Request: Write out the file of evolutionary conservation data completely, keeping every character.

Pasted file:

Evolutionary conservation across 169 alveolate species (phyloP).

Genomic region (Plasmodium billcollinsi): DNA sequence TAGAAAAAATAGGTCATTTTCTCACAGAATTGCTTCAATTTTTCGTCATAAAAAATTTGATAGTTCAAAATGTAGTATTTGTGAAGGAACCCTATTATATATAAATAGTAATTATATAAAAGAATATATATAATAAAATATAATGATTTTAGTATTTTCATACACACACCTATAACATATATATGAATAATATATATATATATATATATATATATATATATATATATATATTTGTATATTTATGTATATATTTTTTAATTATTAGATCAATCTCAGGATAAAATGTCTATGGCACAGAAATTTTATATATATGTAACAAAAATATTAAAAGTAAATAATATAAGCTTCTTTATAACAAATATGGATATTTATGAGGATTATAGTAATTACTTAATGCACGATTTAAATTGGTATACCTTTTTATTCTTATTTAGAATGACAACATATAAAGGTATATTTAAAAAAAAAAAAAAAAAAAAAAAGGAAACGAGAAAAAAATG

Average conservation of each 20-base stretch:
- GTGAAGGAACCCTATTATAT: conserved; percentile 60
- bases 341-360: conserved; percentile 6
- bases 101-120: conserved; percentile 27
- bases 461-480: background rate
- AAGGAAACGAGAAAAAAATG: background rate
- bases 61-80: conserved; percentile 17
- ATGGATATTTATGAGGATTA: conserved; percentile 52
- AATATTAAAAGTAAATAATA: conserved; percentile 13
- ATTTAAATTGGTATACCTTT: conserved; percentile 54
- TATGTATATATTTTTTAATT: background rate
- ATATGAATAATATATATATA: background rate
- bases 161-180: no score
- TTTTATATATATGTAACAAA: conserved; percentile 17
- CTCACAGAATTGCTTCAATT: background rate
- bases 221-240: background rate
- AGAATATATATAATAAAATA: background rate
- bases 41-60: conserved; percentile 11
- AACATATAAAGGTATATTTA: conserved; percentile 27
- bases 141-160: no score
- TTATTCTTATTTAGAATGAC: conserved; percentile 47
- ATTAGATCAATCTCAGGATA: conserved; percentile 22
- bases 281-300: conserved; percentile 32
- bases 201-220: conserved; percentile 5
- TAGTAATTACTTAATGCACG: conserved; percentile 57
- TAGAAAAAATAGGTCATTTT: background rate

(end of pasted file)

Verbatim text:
Evolutionary conservation across 169 alveolate species (phyloP).

Genomic region (Plasmodium billcollinsi): DNA sequence TAGAAAAAATAGGTCATTTTCTCACAGAATTGCTTCAATTTTTCGTCATAAAAAATTTGATAGTTCAAAATGTAGTATTTGTGAAGGAACCCTATTATATATAAATAGTAATTATATAAAAGAATATATATAATAAAATATAATGATTTTAGTATTTTCATACACACACCTATAACATATATATGAATAATATATATATATATATATATATATATATATATATATATATATTTGTATATTTATGTATATATTTTTTAATTATTAGATCAATCTCAGGATAAAATGTCTATGGCACAGAAATTTTATATATATGTAACAAAAATATTAAAAGTAAATAATATAAGCTTCTTTATAACAAATATGGATATTTATGAGGATTATAGTAATTACTTAATGCACGATTTAAATTGGTATACCTTTTTATTCTTATTTAGAATGACAACATATAAAGGTATATTTAAAAAAAAAAAAAAAAAAAAAAAGGAAACGAGAAAAAAATG

Average conservation of each 20-base stretch:
- GTGAAGGAACCCTATTATAT: conserved; percentile 60
- bases 341-360: conserved; percentile 6
- bases 101-120: conserved; percentile 27
- bases 461-480: background rate
- AAGGAAACGAGAAAAAAATG: background rate
- bases 61-80: conserved; percentile 17
- ATGGATATTTATGAGGATTA: conserved; percentile 52
- AATATTAAAAGTAAATAATA: conserved; percentile 13
- ATTTAAATTGGTATACCTTT: conserved; percentile 54
- TATGTATATATTTTTTAATT: background rate
- ATATGAATAATATATATATA: background rate
- bases 161-180: no score
- TTTTATATATATGTAACAAA: conserved; percentile 17
- CTCACAGAATTGCTTCAATT: background rate
- bases 221-240: background rate
- AGAATATATATAATAAAATA: background rate
- bases 41-60: conserved; percentile 11
- AACATATAAAGGTATATTTA: conserved; percentile 27
- bases 141-160: no score
- TTATTCTTATTTAGAATGAC: conserved; percentile 47
- ATTAGATCAATCTCAGGATA: conserved; percentile 22
- bases 281-300: conserved; percentile 32
- bases 201-220: conserved; percentile 5
- TAGTAATTACTTAATGCACG: conserved; percentile 57
- TAGAAAAAATAGGTCATTTT: background rate